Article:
Commission tackles too-big-to-fail banks

BBC business editor Robert Peston on the UK's retail banking market

The issues paper published today by the banking commission set up by George Osborne includes statistics indicating that the retail banking market in the UK is much less competitive than that of other developed economies.

Perhaps the most striking figures are that the top six British banks control 88% of all deposits in this country, compared with a 68% market share for Germany's top seven banks, and just 35% for America's top eight.

If the commission were to decide this concentration is unhealthy, it is Lloyds - which provides 30% of all current accounts in the UK - which looks most vulnerable.

The commission also says that it is unacceptable that certain giant banks are perceived to be too big to fail - because (no great shock to readers of this blog) that means individual bankers can take business risks to generate profits and bonuses knowing that, if all goes wrong, the taxpayer will pick up the tab.

But at this stage it is only laying out options about what might be necessary to correct these flaws in the banking system.

These options range from the application of forced radical surgery on banks to the imposition of new legally enforeable prohibitions on what they can do.

Breaking up universal banks to separate retail and investment banking is one option.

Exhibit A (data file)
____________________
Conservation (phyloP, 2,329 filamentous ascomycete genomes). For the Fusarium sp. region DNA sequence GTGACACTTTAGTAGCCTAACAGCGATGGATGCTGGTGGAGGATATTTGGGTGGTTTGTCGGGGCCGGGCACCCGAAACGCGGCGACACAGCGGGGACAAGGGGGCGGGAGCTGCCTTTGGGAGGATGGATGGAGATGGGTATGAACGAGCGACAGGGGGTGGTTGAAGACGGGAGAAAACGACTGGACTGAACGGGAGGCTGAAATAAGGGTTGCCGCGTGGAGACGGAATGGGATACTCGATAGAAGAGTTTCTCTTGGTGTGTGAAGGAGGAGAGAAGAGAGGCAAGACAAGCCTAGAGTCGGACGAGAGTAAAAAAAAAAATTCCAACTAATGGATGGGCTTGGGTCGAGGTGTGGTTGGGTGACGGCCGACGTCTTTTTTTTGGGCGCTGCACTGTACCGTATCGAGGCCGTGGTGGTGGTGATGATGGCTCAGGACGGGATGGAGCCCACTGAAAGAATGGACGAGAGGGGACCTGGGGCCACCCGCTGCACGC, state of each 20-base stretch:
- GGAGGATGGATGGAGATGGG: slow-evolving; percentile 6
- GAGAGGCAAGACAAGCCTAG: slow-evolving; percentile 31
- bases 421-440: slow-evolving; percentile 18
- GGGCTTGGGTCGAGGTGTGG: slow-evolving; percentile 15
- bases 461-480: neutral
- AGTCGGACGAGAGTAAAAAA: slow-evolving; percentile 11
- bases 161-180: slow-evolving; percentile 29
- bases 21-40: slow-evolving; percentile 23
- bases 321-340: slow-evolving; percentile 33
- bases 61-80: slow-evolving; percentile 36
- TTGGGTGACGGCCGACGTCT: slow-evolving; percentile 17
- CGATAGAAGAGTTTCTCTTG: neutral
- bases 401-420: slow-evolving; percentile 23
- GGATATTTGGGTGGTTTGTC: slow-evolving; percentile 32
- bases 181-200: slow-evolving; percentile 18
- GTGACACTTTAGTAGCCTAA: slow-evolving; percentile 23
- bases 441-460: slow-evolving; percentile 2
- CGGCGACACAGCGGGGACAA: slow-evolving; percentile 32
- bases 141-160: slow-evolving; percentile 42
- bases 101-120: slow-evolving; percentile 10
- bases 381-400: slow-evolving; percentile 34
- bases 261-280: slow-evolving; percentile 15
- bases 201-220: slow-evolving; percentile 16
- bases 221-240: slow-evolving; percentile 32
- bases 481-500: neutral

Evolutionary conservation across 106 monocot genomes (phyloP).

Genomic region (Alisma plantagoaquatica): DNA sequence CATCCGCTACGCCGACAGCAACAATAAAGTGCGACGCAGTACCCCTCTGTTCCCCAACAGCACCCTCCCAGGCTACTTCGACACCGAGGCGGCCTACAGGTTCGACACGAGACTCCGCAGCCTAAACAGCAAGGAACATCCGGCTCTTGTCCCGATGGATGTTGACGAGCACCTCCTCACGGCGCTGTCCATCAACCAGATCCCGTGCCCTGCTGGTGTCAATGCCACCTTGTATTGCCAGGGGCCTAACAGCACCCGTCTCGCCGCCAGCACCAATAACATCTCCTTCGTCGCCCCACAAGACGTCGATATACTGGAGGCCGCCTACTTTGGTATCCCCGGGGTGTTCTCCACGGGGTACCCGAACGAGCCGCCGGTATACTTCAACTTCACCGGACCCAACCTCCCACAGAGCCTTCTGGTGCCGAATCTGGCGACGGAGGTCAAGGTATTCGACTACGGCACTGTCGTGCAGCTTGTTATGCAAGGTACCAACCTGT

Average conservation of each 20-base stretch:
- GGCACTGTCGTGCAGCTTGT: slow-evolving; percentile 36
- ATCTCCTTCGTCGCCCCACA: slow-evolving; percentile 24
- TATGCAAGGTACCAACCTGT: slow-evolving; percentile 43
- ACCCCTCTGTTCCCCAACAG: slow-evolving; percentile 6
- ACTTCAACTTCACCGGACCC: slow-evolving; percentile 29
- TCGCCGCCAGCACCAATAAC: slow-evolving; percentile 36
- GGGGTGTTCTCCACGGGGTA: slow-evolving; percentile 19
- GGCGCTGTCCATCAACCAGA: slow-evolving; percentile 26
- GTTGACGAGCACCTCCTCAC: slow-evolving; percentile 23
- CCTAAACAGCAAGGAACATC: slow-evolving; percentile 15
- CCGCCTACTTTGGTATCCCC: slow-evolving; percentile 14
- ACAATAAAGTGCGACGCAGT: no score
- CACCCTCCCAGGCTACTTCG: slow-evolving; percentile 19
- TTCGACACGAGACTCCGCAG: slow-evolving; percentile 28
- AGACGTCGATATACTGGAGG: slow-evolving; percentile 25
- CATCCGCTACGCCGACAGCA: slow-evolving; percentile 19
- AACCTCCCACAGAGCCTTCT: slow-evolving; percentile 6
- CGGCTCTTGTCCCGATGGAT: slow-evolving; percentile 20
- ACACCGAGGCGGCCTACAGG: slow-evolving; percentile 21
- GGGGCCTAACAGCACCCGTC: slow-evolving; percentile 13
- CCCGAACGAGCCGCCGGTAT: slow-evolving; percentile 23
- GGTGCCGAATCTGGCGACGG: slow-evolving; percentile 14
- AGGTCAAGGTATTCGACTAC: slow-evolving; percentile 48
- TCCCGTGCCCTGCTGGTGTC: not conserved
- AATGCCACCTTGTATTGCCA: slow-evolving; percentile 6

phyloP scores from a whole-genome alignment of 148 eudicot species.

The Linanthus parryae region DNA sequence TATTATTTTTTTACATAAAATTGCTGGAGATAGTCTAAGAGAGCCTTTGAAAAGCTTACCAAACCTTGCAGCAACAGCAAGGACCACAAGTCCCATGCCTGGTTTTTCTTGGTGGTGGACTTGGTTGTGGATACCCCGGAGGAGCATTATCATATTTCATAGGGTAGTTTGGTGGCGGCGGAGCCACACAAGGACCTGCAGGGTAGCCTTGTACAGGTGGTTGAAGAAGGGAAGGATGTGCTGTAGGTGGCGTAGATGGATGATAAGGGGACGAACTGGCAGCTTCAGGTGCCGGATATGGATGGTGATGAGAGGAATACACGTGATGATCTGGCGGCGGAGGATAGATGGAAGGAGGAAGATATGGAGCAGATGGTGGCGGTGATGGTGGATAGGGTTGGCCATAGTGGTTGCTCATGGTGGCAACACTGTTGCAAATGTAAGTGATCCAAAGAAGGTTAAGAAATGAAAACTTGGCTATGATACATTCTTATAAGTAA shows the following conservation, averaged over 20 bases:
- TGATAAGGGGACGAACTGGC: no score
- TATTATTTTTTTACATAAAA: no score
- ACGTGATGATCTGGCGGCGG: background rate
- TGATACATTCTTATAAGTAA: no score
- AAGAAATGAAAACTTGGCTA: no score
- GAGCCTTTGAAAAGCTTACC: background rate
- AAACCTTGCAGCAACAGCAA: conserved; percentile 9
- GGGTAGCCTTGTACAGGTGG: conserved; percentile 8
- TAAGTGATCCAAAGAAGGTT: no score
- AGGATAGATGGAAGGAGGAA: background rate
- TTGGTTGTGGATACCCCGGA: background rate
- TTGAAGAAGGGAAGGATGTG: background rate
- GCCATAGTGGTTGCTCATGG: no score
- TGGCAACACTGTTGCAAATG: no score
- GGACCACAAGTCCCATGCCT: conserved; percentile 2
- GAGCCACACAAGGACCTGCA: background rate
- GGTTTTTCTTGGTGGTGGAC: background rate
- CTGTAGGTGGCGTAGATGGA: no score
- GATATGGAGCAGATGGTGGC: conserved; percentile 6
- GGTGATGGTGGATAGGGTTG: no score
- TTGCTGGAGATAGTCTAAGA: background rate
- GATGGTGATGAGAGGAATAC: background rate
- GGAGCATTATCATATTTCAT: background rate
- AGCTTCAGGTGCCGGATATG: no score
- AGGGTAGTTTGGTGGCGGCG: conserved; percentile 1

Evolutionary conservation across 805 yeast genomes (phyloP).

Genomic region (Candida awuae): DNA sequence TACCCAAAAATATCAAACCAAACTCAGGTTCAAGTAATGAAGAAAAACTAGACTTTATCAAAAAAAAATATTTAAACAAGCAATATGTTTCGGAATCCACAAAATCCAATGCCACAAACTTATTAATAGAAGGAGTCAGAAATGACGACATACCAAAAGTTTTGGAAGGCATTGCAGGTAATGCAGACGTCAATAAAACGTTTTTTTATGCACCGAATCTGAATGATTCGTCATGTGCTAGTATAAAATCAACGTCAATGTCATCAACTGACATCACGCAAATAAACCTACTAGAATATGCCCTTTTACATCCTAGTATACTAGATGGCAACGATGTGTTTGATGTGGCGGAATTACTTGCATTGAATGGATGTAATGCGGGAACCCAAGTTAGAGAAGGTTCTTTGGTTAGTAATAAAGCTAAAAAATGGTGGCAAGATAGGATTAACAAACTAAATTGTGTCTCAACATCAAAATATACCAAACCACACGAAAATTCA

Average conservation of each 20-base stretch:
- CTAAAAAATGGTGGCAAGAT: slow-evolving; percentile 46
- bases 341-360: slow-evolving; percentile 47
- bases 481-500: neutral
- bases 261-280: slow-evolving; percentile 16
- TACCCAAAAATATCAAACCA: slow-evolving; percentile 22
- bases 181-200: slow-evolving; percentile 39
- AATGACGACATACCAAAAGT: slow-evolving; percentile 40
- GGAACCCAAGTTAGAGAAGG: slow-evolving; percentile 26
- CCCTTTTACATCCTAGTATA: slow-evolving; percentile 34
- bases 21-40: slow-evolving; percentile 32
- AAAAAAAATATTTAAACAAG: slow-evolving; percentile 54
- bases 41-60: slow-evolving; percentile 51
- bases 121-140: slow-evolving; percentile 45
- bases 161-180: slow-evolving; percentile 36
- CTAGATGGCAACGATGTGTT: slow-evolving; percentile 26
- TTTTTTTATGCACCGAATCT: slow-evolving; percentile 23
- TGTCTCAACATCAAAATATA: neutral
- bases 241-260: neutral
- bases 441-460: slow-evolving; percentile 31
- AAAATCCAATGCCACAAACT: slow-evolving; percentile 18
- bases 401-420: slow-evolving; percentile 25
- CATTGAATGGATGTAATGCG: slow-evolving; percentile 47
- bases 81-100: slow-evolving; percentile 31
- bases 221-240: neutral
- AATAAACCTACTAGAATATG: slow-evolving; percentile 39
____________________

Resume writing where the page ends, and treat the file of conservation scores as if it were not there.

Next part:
Another is to ensure that where a universal bank owns both a retail bank and an investment bank, formal "walls" are erected between the two, preventing any subsidisation of the investment operation by the retail bank, and making it unambiguous that the investment banking arm or subsidiary can go bust without harming the retail bank.

The commission will also look at whether retail banking should be carried out by so-called narrow banks, only permitted to invest customers' deposits in the safest, most liquid assets, such as UK government bonds (the commission doesn't sound breathless with enthusiasm for this option, because of the damage it might do to the credit-creation process).

Also, of course, the commission will look at the range of fashionable proposals (contingent capital, resolution procedures, bail-in provisions) for making sure banks' wholesale creditors are genuinely at risk for the activities of bank executives - and therefore might exercise proper oversight over them or at least charge big banks the proper risk-capturing rate when lending.

To put it another way, it's early days in the life of this commission. And we'll have to wait until it makes preliminary recommendations in March or so before we have a sense of quite how radical it will turn out to be.

In the meantime what is striking is the concern raised by the commission that there may be tension between its twin main aims of promoting financial stability and competition.

In crude terms, bankers who know that profits will fall into their laps, because the competition is so feeble, may take fewer risks than bankers who have to battle for a living.

But that's probably just another reason to make sure that in a competitive market, bankers know that they and their institutions - and not taxpayers - will suffer if they take crazy risks.

You can keep up with the latest from business editor Robert Peston by visiting his blog on the BBC News website.

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